In Lab 11, you wrote a program that generated an inventory report highlighting items that were in short supply. In the actionPerformed method of that program, you used a try...catch control structure in which the catch section caught a generic Exception. If any kind of exception occurred, your catch clause displayed the message returned by the exception's toString method. The problem with that approach is that we have no control over the message that will be generated when an exception occurs.
Let's consider an example. Suppose the user specifies the name of an input file that doesn't exist (say, "junk.txt"). When the application attempts to open the file, a FileNotFoundException will be generated. When that exception is caught by the catch clause in my version of the program, the following message is displayed:
java.io.FileNotFoundException: U:\Java Projects\Lab11\junk.txt (The system cannot find the file specified)
While this message may make perfect sense to a Java programmer, it may be a bit more than an ordinary user needs to see. In this lab, you will modify your program to catch two likely exceptions and generate custom messages for these exceptions.
We are interested in catching the likely exceptions and displaying custom messages. So the first thing we have to decide is which possible exceptions are likely to occur when our program is executed. It is important to remember that we are not going to totally ignore the unlikely exceptions because we will still retain our generic catch clause which will deal with them.
The only way to know what possible exceptions might be thrown is to note the constructors and methods invoked in the try clause and look each of them up in the Java documentation to see if they throw any exceptions. For example, the showOpenDialog of our FileChooser object will throw a HeadlessException if the current environment doesn't have a graphical display device. This is unlikely to occur since our whole program is graphical in nature and we wouldn't get this far into the program if there were no graphical display device. There is no reason to worry about catching a HeadlessException. (If, on the other hand, we were using a FileChooser in a console-based application, this might be a legitimate concern.)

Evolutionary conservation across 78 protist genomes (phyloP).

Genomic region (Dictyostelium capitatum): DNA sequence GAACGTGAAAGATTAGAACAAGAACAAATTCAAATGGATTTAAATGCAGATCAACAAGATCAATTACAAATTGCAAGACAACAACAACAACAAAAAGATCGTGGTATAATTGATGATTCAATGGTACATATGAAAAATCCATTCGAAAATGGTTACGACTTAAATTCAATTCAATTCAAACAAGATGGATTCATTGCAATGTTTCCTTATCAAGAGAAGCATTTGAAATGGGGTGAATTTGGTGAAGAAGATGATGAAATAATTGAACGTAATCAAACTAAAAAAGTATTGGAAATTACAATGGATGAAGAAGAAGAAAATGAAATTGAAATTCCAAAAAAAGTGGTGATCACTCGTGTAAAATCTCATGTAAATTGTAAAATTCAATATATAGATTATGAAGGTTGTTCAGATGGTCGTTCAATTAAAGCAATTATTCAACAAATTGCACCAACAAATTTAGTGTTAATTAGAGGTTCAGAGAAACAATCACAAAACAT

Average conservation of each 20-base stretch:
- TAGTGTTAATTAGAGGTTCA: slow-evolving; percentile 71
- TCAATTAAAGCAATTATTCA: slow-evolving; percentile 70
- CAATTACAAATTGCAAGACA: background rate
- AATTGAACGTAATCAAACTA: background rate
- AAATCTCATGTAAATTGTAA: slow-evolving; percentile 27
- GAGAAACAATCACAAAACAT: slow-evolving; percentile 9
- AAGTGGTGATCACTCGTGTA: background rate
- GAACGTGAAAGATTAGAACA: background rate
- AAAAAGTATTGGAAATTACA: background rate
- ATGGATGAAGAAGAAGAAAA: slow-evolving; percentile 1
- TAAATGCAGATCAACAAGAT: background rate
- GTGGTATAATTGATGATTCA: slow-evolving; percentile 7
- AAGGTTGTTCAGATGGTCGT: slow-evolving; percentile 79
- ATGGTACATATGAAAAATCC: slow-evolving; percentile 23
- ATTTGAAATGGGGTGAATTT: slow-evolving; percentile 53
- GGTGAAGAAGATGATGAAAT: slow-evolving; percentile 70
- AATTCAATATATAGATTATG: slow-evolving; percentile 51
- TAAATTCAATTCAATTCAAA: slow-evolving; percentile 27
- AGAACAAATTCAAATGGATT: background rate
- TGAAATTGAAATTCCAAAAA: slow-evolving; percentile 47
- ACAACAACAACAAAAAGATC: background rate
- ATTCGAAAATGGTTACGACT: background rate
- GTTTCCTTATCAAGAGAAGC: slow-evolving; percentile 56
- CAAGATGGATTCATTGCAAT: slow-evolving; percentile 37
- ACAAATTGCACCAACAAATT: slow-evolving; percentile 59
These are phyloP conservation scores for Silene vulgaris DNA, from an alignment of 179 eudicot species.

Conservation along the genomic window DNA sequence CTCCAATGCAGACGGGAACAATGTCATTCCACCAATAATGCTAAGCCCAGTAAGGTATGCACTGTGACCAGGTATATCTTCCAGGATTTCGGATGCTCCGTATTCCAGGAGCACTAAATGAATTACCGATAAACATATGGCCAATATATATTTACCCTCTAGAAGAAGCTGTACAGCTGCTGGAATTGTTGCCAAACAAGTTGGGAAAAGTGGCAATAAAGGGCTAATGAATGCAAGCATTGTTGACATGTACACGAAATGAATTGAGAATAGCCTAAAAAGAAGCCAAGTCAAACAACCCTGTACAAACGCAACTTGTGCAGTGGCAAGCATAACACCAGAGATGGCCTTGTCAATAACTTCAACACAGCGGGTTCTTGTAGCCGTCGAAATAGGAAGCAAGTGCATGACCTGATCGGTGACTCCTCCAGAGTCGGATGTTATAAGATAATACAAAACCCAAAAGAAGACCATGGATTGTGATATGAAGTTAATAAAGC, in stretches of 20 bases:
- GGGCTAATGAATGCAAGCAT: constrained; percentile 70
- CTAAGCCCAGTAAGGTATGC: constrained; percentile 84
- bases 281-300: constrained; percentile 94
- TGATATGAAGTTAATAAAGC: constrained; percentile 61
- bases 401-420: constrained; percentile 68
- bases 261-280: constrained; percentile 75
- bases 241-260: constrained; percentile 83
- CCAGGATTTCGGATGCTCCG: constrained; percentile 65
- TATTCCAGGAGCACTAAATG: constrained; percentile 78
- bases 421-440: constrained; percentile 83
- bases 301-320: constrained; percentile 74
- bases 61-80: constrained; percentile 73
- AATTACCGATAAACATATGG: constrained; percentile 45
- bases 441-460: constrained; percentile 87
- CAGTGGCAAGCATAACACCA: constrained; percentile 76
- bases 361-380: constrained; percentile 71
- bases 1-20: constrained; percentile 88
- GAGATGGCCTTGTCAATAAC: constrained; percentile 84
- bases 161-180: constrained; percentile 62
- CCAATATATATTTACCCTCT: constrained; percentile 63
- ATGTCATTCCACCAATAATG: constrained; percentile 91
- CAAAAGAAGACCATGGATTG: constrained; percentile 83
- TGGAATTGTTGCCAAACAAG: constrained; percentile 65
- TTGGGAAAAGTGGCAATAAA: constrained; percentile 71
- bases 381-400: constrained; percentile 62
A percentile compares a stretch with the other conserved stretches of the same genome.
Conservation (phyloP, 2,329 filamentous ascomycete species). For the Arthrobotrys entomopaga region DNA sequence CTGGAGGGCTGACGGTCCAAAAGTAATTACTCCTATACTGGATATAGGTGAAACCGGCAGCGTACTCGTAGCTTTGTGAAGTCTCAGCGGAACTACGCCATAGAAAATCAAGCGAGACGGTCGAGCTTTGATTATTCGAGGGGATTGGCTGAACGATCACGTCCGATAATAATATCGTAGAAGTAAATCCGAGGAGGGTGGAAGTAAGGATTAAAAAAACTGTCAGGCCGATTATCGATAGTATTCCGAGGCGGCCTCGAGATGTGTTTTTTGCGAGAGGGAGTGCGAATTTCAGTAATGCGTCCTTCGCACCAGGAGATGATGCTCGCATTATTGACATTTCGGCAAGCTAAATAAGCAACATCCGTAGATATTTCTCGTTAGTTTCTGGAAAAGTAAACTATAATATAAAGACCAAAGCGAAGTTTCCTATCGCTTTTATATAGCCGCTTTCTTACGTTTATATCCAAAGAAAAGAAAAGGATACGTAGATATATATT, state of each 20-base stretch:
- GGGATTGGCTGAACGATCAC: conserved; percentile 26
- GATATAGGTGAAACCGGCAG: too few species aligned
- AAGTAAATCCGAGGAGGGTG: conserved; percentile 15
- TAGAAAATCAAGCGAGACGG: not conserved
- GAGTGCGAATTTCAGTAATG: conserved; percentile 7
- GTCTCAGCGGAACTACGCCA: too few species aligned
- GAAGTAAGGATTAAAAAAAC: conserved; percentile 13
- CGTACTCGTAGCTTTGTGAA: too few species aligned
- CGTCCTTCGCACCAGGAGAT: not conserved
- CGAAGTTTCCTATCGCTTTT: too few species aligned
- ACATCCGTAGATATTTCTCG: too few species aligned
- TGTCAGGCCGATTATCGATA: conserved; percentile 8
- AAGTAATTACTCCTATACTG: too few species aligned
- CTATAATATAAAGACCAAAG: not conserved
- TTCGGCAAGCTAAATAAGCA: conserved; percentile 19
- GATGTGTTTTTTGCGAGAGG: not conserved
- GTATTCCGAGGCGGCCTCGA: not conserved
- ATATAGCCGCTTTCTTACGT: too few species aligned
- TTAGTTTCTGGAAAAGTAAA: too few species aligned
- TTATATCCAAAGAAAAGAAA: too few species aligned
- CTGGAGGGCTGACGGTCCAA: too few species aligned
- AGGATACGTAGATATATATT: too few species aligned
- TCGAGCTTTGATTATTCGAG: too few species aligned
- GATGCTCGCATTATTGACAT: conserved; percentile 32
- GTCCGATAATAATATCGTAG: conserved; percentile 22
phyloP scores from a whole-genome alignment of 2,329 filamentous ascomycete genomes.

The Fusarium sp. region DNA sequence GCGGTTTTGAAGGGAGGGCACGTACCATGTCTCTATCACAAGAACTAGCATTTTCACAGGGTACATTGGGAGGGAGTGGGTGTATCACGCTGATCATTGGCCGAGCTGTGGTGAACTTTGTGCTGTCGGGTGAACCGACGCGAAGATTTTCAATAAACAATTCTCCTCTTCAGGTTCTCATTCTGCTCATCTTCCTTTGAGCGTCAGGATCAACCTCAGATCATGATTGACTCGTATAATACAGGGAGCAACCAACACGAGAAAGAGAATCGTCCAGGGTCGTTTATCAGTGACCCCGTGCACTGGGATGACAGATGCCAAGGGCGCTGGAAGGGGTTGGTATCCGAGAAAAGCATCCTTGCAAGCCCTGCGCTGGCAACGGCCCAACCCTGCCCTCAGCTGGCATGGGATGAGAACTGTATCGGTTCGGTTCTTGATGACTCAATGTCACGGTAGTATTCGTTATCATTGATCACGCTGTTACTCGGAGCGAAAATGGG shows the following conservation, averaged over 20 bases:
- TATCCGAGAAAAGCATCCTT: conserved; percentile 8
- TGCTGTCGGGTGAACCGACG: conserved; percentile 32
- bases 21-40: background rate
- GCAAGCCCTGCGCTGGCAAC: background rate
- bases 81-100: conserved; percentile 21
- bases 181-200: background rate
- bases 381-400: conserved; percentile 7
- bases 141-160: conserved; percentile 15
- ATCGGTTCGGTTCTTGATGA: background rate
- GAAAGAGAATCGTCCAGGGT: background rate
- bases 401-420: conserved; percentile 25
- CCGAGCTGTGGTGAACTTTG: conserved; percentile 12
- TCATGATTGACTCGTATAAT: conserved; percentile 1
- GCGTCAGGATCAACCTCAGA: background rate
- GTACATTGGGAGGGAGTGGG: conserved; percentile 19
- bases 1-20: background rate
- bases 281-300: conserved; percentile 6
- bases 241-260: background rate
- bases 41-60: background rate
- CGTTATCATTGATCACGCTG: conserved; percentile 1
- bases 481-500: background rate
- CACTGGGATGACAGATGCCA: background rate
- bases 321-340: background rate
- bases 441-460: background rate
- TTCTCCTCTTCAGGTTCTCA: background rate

The constructor for the Scanner object will return a FileNotFoundException if the specified file does not exist. This is a likely exception.
The hasNext method of the Scanner class will throw an IllegalStateException if the scanner is closed. In our context, this is unlikely. I suppose it could happen if you were reading a file from a thumb drive and pulled the thumb drive out of the computer while your application was right in the middle of reading the file. But even that is unlikely to happen.
The "next" method of the Scanner class will also throw an IllegalStateException if the Scanner is closed. In addition, it will throw a NoSuchElementException if there aren't any more tokens in the input stream. This is unlikely to happen if we have been careful to use hasNext to make sure there is another token in the input stream before invoking "next".
In addition to an IllegalStateException or a NoSuchElementException, methods like nextInt and nextDouble will throw an InputMismatchException if the next token is not a valid representation of the corresponding data type. This is likely to occur if the data file has some sort of error in it or has been corrupted.
My point is that the application programmer has to be aware of what exceptions might be thrown in the try clause and then decide which of those exceptions the application will deal with. In this assignment, your application should catch a FileNotFoundException, an InputMismatchException, and any other Exception in that order.
Your application is to check for a FileNotFoundException, an InputMismatchException, and any other Exception in that order.
If a FileNotFoundException occurs, your program should display the message, "The file filename could not be opened." where filename is replaced by the name of the file specified by the user of your application (i.e., the name of the file that cannot be opened):
If an InputMismatchException occurs, your program should display the message, "An input error occurred while reading filename." The InputMismatchException is part of the Java.util library.
For any other exceptions, just display the value of the toString method for the exception as you did in Lab 11.
Submit your Lab12.java application as an attachment to an email message whose subject is "Lab12".